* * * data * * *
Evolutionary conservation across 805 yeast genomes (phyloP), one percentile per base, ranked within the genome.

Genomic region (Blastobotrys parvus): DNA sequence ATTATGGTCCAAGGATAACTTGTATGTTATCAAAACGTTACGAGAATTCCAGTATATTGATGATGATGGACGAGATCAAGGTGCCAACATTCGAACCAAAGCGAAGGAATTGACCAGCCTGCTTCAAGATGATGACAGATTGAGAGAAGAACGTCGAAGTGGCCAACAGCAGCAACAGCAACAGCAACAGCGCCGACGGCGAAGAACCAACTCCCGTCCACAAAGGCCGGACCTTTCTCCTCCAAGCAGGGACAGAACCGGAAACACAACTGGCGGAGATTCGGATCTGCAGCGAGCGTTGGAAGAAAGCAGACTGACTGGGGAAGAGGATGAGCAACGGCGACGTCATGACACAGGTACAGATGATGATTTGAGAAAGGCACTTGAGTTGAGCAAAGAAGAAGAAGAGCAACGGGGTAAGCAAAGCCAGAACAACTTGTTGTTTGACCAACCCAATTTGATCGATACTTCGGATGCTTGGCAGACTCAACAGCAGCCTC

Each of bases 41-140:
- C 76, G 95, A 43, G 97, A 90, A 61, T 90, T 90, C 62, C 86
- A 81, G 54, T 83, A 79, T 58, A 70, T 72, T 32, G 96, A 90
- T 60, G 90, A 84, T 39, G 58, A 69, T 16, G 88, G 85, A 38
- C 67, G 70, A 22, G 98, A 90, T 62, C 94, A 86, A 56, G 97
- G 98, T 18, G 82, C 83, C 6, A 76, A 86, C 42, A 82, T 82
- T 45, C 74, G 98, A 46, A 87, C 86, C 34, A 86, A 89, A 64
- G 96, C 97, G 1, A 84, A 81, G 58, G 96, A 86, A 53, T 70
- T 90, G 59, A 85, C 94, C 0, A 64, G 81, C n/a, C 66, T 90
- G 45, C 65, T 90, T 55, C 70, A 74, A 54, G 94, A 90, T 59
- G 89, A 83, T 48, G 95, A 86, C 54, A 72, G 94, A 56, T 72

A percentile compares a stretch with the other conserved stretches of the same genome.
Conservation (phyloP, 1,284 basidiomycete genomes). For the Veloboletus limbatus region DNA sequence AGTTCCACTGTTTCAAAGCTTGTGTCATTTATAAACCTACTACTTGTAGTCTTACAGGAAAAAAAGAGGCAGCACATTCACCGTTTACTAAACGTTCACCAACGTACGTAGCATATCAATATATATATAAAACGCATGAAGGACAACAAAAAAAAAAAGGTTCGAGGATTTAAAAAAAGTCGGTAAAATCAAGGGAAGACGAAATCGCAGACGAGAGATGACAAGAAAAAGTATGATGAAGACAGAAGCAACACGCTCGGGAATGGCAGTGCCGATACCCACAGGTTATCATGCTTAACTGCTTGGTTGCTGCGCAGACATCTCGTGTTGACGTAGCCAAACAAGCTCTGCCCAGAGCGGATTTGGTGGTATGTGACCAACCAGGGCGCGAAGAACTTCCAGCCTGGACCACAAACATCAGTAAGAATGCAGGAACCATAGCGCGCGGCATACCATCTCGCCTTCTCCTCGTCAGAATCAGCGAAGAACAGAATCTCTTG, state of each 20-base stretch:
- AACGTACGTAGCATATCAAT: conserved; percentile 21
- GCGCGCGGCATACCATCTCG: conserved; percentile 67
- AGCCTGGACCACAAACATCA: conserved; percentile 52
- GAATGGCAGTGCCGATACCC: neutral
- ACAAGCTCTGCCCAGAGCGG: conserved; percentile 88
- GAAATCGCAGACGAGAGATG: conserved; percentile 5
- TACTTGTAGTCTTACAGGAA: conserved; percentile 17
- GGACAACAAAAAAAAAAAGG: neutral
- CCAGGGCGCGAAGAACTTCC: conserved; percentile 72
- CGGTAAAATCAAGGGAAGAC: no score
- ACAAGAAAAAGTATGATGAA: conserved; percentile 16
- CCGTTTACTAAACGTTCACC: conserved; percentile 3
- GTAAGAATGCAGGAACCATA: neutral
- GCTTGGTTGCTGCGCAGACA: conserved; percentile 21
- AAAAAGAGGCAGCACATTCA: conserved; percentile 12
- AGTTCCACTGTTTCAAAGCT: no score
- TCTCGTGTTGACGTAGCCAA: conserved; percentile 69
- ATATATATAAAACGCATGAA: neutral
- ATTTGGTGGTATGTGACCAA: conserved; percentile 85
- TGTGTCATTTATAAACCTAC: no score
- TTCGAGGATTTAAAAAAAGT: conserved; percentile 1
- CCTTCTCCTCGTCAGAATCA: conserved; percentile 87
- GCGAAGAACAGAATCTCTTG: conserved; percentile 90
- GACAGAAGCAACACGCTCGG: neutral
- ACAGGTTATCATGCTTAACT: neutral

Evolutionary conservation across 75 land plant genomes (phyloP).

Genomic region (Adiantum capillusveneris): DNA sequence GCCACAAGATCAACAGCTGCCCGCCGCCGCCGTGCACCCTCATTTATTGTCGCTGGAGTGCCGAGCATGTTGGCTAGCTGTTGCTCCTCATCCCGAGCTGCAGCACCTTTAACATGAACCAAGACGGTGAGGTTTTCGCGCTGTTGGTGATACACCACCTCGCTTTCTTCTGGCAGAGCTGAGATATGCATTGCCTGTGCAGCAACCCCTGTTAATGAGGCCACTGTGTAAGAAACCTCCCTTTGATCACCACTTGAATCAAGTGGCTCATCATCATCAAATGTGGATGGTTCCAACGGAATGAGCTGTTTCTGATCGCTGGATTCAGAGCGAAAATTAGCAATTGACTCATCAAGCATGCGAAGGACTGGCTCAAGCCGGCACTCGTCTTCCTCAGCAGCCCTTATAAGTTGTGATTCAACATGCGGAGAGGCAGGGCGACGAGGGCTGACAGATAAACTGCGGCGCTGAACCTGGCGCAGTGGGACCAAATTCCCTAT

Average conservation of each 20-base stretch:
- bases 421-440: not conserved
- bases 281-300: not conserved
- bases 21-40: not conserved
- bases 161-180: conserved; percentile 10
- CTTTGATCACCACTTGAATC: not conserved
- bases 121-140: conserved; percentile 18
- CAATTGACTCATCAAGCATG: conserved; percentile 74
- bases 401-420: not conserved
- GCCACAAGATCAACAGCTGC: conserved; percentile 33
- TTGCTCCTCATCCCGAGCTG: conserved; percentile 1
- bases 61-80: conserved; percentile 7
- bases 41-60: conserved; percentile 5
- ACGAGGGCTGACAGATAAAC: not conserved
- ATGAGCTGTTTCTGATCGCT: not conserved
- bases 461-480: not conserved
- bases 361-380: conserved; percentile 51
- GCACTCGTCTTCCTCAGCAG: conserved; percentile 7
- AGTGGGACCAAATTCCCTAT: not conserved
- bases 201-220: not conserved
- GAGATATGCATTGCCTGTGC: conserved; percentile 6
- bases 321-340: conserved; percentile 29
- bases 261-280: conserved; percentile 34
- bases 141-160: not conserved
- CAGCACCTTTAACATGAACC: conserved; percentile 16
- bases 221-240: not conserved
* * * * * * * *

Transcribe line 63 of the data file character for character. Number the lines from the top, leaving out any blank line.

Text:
- GAGATATGCATTGCCTGTGC: conserved; percentile 6